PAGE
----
Colorado county looking at SMRs to replace coal

October 21, 2021, 7:16AMNuclear News

The expected early retirement of a massive coal plant in Pueblo County, Colo., has the county commissioners mulling small modular reactors as a power source replacement.

The plant in question is Xcel Energy’s three-unit Comanche Generating Station, Colorado’s largest single source of greenhouse gas emissions. In 2018, Xcel received approval from the Colorado Public Utilities Commission (PUC) to retire Units 1 and 2 in 2023 and 2025, respectively. And earlier this year, the company filed a proposal to close the much newer Unit 3 in 2039—three decades earlier than expected. (Xcel also plans to run the unit at only 33 percent, beginning in 2030.) Meanwhile, environmental groups have been pushing for the closure of Unit 3 by the end of the decade.


The SMR option: In testimony filed last week with the PUC on behalf of the Pueblo Board of County Commissioners, board chair Garrison Ortiz asked that in the event the PUC orders the closure of Comanche-3 by 2030, it authorize Public Service Company of Colorado (PSCO)—the Xcel subsidiary that is the majority owner of the unit—“to build, own, and operate zero-emission replacement generation in Pueblo of at least 750 MW that would provide property tax benefits of at least $31 million per year [the amount the plant’s owners currently pay in property taxes] and continue to employ the current work force at Comanche-3.” According to Ortiz, the only zero-emission technology that could be implemented by 2029 is SMR technology.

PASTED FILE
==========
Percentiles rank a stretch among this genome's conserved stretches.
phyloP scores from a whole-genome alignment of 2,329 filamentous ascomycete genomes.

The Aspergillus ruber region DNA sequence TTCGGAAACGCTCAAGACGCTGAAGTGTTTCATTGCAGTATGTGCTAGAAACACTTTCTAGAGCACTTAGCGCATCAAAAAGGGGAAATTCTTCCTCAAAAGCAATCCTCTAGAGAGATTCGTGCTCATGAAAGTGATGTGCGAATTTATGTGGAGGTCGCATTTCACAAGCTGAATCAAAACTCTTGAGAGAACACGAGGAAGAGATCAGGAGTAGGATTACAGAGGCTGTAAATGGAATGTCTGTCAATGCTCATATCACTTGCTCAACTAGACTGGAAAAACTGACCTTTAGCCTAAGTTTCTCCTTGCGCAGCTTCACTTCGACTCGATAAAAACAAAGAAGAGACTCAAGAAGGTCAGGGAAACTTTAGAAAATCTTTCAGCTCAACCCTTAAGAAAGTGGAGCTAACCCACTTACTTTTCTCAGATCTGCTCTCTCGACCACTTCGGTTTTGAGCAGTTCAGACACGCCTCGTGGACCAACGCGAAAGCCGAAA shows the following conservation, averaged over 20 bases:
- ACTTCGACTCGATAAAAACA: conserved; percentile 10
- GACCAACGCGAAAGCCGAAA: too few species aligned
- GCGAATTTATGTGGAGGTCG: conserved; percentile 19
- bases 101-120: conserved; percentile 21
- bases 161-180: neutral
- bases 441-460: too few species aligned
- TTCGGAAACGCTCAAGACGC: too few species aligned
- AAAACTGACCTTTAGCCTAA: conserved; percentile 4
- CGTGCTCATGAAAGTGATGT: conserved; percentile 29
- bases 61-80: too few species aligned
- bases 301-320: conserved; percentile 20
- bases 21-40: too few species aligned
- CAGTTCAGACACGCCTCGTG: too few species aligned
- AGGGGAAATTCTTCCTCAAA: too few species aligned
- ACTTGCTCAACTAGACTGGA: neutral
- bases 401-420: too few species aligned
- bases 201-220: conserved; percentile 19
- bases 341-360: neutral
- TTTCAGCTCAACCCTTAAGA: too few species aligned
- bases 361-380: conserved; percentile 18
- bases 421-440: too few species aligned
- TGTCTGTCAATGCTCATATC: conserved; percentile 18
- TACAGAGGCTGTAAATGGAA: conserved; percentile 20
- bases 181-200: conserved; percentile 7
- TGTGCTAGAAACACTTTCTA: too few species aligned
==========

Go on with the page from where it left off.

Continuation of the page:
Ortiz continued: “There could be cost savings of $150 million by repurposing the Comanche site with SMR technology. . . . This commission has ordered the closure of Comanche-1 in 2023 and Comanche-2 in 2025. Thus, it is possible that PSCO could begin construction of SMR technology as Comanche-1 and -2 are demolished, and there could be a seamless transition to zero-emission nuclear if Comanche-3 is closed in 2029. There will likely be federal grants and loans for construction of zero-emission electric power generators that could reduce the cost substantially.”

The PUC could reach a decision regarding Comanche-3’s closing date in December, when it hears formal arguments on the future of Xcel’s operations in Colorado.

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